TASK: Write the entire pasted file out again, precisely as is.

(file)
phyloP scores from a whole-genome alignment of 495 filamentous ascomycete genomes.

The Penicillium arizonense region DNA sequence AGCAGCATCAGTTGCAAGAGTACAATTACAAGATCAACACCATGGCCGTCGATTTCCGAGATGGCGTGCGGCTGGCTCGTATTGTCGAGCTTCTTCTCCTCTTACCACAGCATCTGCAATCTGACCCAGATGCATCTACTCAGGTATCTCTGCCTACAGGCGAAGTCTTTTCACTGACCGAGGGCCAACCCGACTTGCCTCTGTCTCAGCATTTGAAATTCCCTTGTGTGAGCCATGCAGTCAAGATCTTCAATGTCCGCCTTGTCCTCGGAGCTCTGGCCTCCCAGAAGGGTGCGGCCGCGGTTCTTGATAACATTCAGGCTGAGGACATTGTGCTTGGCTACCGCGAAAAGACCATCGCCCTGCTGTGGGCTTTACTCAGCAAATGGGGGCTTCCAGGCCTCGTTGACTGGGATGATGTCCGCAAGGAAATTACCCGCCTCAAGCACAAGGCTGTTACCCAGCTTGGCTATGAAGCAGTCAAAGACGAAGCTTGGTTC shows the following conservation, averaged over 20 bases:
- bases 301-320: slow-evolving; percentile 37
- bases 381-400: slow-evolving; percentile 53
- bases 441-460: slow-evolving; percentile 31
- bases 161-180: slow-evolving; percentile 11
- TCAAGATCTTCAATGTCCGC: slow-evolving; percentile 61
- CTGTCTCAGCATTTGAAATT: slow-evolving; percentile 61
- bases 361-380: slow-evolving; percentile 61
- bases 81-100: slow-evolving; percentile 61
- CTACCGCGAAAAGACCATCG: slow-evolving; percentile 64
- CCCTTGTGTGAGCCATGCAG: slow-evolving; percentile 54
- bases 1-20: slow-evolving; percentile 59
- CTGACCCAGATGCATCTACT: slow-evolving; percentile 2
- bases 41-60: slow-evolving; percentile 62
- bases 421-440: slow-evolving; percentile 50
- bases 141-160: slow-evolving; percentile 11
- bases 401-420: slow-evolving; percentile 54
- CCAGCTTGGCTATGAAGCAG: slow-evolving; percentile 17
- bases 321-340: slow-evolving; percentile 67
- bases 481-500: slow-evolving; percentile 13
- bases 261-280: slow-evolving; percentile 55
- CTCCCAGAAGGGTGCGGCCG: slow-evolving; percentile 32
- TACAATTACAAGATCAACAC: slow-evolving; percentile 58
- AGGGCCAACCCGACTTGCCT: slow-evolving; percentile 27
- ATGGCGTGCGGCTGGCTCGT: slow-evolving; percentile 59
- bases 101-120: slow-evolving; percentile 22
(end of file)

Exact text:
phyloP scores from a whole-genome alignment of 495 filamentous ascomycete genomes.

The Penicillium arizonense region DNA sequence AGCAGCATCAGTTGCAAGAGTACAATTACAAGATCAACACCATGGCCGTCGATTTCCGAGATGGCGTGCGGCTGGCTCGTATTGTCGAGCTTCTTCTCCTCTTACCACAGCATCTGCAATCTGACCCAGATGCATCTACTCAGGTATCTCTGCCTACAGGCGAAGTCTTTTCACTGACCGAGGGCCAACCCGACTTGCCTCTGTCTCAGCATTTGAAATTCCCTTGTGTGAGCCATGCAGTCAAGATCTTCAATGTCCGCCTTGTCCTCGGAGCTCTGGCCTCCCAGAAGGGTGCGGCCGCGGTTCTTGATAACATTCAGGCTGAGGACATTGTGCTTGGCTACCGCGAAAAGACCATCGCCCTGCTGTGGGCTTTACTCAGCAAATGGGGGCTTCCAGGCCTCGTTGACTGGGATGATGTCCGCAAGGAAATTACCCGCCTCAAGCACAAGGCTGTTACCCAGCTTGGCTATGAAGCAGTCAAAGACGAAGCTTGGTTC shows the following conservation, averaged over 20 bases:
- bases 301-320: slow-evolving; percentile 37
- bases 381-400: slow-evolving; percentile 53
- bases 441-460: slow-evolving; percentile 31
- bases 161-180: slow-evolving; percentile 11
- TCAAGATCTTCAATGTCCGC: slow-evolving; percentile 61
- CTGTCTCAGCATTTGAAATT: slow-evolving; percentile 61
- bases 361-380: slow-evolving; percentile 61
- bases 81-100: slow-evolving; percentile 61
- CTACCGCGAAAAGACCATCG: slow-evolving; percentile 64
- CCCTTGTGTGAGCCATGCAG: slow-evolving; percentile 54
- bases 1-20: slow-evolving; percentile 59
- CTGACCCAGATGCATCTACT: slow-evolving; percentile 2
- bases 41-60: slow-evolving; percentile 62
- bases 421-440: slow-evolving; percentile 50
- bases 141-160: slow-evolving; percentile 11
- bases 401-420: slow-evolving; percentile 54
- CCAGCTTGGCTATGAAGCAG: slow-evolving; percentile 17
- bases 321-340: slow-evolving; percentile 67
- bases 481-500: slow-evolving; percentile 13
- bases 261-280: slow-evolving; percentile 55
- CTCCCAGAAGGGTGCGGCCG: slow-evolving; percentile 32
- TACAATTACAAGATCAACAC: slow-evolving; percentile 58
- AGGGCCAACCCGACTTGCCT: slow-evolving; percentile 27
- ATGGCGTGCGGCTGGCTCGT: slow-evolving; percentile 59
- bases 101-120: slow-evolving; percentile 22